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Publications & Documents


  • 9-April-2024

    English

    Compendium of Good Practices on Quality Infrastructure 2024 - Building Resilience to Natural Disasters

    In an era defined by the urgent climate crisis, unpredictable weather patterns and increasingly frequent natural disasters, ensuring infrastructure resilience to such events is paramount. This report discusses ways of enhancing government capacities to prevent, react and rebuild, thereby minimising the impact of natural disasters on infrastructure assets and operations. It identifies data, collaboration and technologies as drivers of resilience, and highlights financial resources, technical skills and regulatory frameworks as key enablers. The report presents seven actionable principles to ensure infrastructure resilience, drawing from global good practices and in-depth analyses of infrastructure projects in Colombia, Ghana, India, Indonesia, Japan, Mozambique and the United States.
  • 23-March-2024

    English

    The role of political will in enabling long-term development approaches to forced displacement

    This paper examines the role of mobilising political will in establishing the conditions necessary for economic and social inclusion of refugees, internally displaced persons, and formerly displaced persons who achieve durable solutions such as voluntary return. It investigates the role and conditions to mobilise political will for more comprehensive and inclusive policies that can lead to long-term local development in contexts of forced displacement in low- and middle-income countries (LICs and MICs). Case studies from Bangladesh, Cameroon, Ecuador, Iraq and Lebanon illustrate the ways in which political will, or its absence, can shape the approach to supporting the forcibly displaced and hosting communities. The paper also proposes a conceptual model for mobilising political will to facilitate sustainable development support in contexts of forced displacement.
  • 22-March-2024

    English

    Nature-based solutions for flood management in Asia and the Pacific

    Countries in Asia and the Pacific face a heightened risk of flooding as disasters increase worldwide due to climate change. Yet these countries often lack the infrastructure necessary to prepare for and respond to floods effectively. When flood protection measures exist, they generally rely only on grey, hard-engineered infrastructure, which has been increasingly challenged in recent years. Nature-based solutions (NbS) offer a new approach for flood management, with several co-benefits beyond the reduction of risks. This approach has gained recognition from policy makers in the region, but they are confronted with a number of challenges, including the lack of a clear, common definition and guidelines, as well as financing issues. The growing imperatives of climate adaptation call for complementary, innovative and forward-looking solutions, such as a combined approach incorporating both NbS and grey infrastructure.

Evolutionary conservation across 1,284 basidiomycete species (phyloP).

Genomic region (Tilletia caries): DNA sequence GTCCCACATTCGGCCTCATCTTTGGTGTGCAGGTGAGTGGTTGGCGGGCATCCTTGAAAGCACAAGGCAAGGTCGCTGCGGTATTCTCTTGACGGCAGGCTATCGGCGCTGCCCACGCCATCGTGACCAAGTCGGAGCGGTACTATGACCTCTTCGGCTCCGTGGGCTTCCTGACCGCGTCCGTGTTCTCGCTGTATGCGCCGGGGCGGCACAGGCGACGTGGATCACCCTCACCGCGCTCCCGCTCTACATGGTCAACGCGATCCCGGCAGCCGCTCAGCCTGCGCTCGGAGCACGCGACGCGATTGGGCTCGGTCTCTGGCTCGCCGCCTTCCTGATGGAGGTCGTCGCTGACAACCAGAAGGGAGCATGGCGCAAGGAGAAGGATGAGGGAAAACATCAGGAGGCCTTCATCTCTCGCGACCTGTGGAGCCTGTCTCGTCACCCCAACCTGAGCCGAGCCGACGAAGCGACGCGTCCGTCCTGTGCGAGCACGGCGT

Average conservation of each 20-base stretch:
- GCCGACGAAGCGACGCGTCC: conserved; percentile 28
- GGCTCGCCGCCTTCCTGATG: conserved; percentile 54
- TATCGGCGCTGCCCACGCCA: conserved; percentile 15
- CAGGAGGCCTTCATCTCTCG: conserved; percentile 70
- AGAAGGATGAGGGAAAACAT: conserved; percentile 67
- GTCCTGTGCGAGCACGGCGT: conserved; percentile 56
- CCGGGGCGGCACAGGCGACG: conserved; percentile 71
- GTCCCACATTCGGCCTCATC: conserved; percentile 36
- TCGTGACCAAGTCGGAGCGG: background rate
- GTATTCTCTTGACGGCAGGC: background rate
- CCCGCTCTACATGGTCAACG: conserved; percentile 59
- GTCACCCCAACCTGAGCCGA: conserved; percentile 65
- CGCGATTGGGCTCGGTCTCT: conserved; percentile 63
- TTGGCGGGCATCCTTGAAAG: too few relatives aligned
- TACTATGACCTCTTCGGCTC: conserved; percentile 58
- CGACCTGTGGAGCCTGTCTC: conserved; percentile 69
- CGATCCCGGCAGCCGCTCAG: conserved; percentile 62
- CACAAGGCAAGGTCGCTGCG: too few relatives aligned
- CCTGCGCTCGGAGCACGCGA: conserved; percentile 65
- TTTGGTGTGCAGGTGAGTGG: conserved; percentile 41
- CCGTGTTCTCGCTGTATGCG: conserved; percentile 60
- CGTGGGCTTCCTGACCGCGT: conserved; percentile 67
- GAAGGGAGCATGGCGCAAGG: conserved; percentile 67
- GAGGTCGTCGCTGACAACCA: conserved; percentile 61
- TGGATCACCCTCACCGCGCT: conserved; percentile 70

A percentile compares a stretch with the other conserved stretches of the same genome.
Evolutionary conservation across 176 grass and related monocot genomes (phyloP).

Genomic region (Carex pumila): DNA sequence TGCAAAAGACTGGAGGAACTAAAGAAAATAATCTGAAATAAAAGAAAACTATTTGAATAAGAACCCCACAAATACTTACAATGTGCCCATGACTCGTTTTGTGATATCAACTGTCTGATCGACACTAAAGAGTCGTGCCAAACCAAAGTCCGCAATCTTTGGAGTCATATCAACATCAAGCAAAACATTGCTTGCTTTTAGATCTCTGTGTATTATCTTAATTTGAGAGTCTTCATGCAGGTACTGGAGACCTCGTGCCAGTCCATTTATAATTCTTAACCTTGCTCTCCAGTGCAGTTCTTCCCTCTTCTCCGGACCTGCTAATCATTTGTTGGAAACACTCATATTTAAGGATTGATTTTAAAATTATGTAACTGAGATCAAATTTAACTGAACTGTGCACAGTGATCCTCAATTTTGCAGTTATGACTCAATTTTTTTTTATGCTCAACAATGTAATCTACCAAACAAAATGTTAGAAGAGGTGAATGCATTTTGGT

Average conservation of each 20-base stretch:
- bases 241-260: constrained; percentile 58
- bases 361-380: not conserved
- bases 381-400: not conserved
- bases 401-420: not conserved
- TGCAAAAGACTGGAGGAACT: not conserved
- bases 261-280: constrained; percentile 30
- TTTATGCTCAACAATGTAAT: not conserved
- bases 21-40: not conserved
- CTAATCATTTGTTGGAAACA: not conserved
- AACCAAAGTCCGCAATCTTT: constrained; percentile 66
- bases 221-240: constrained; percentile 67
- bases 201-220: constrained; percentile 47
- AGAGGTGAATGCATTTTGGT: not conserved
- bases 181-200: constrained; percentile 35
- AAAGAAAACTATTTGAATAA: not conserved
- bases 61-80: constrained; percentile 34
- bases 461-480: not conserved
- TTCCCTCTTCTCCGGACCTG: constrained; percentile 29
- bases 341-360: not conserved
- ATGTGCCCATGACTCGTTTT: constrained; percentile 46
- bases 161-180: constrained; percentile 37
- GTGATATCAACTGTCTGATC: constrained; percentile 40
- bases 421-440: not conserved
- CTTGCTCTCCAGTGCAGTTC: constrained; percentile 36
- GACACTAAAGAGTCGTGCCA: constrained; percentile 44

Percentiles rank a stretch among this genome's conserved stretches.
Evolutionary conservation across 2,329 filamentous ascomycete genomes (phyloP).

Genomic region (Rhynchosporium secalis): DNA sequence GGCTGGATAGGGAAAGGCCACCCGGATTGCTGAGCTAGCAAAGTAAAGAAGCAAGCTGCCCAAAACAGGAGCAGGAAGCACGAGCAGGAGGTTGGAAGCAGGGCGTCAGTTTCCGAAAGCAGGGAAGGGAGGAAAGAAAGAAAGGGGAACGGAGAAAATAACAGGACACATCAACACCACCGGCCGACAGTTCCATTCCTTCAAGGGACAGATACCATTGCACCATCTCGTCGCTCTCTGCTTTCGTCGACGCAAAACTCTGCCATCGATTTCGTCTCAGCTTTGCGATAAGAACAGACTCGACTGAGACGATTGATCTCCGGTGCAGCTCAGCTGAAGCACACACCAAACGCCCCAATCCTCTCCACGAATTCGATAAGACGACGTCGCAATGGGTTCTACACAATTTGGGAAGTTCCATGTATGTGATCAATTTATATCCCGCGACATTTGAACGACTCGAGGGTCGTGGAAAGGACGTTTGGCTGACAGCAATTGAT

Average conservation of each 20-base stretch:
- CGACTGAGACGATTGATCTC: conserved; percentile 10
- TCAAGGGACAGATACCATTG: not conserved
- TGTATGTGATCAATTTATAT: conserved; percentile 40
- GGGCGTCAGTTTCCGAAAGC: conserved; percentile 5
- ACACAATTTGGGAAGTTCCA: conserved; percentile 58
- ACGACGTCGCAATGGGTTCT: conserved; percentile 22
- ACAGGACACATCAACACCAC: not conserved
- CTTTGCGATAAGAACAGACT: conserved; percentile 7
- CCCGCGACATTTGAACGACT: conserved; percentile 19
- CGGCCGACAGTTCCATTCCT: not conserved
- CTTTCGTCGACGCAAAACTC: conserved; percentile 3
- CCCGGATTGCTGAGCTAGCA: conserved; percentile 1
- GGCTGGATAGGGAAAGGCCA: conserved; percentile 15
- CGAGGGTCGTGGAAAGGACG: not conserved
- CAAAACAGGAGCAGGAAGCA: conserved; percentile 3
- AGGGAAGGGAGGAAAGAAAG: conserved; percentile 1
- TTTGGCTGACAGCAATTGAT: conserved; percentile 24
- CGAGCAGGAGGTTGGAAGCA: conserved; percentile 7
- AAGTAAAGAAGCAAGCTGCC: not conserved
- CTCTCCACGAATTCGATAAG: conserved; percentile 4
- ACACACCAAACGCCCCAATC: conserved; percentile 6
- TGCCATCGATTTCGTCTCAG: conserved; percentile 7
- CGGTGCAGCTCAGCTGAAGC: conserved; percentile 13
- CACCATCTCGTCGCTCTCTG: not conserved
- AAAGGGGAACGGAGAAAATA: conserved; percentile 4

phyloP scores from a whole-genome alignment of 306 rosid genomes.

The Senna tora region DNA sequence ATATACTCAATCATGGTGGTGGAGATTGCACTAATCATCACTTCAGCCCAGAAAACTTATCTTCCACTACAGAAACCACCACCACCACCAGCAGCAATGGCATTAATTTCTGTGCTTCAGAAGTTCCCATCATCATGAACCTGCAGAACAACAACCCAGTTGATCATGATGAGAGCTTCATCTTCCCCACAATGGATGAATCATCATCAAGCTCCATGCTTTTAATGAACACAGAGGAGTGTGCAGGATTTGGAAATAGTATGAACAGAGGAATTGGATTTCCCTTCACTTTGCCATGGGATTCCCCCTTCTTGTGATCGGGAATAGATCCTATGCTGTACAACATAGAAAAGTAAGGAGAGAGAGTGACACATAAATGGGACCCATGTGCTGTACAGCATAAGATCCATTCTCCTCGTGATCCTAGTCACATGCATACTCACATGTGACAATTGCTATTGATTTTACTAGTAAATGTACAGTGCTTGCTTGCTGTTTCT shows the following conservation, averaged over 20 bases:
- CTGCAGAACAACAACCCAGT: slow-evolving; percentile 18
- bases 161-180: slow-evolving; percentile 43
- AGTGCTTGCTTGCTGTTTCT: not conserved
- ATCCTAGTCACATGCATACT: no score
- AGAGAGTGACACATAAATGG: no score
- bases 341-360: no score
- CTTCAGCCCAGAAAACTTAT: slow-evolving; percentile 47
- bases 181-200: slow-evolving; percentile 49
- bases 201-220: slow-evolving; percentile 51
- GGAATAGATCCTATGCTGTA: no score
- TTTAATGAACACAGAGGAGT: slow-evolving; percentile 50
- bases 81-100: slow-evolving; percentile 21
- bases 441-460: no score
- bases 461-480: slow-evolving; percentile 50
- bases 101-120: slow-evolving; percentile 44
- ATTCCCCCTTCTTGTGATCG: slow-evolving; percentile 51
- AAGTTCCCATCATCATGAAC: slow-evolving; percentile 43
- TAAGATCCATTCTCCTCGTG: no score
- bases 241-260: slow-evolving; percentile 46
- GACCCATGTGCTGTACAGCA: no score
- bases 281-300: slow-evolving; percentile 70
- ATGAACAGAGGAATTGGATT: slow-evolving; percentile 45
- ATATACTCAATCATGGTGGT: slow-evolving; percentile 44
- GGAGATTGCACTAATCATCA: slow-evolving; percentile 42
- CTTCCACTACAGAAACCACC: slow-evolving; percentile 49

• 19-March-2024

    English

    Mobilised private finance for sustainable development

    The OECD has developed an international standard for measuring the volume of private finance mobilised towards the Sustainable Development Goals (SDGs).

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  • 18-March-2024

    English

    SIGI 2024 Regional Report for Southeast Asia - Time to Care

    What are the structural barriers to women's empowerment and inclusive development in Southeast Asia? Building on data from the fifth edition of the SIGI, the SIGI 2024 Regional Report for Southeast Asia: Time to Care provides new evidence-based analysis on the progress and setbacks in eliminating the root causes of gender inequality in 11 countries of the region. It underscores how multiple personal status laws perpetuate gender-based legal discrimination. The analysis also shows that social norms governing gender roles and responsibilities worsened between 2014 and 2022, particularly affecting women’s educational and economic rights. The report explores a critical policy area for the region, the care economy. Stressing the gendered, informal, and unpaid dimensions of care, it draws on social, demographic, educational and economic evidence to forecast a growing demand for care services in Southeast Asian countries. The report advocates for the strategic development of formal care systems as a unique opportunity to accelerate women's economic empowerment, build inclusive societies and strengthen the region's resilience to external shocks – including those induced by climate change. To dismantle the barriers that prevent the emergence and expansion of such a formal care economy, it provides concrete recommendations to policy makers and other stakeholders.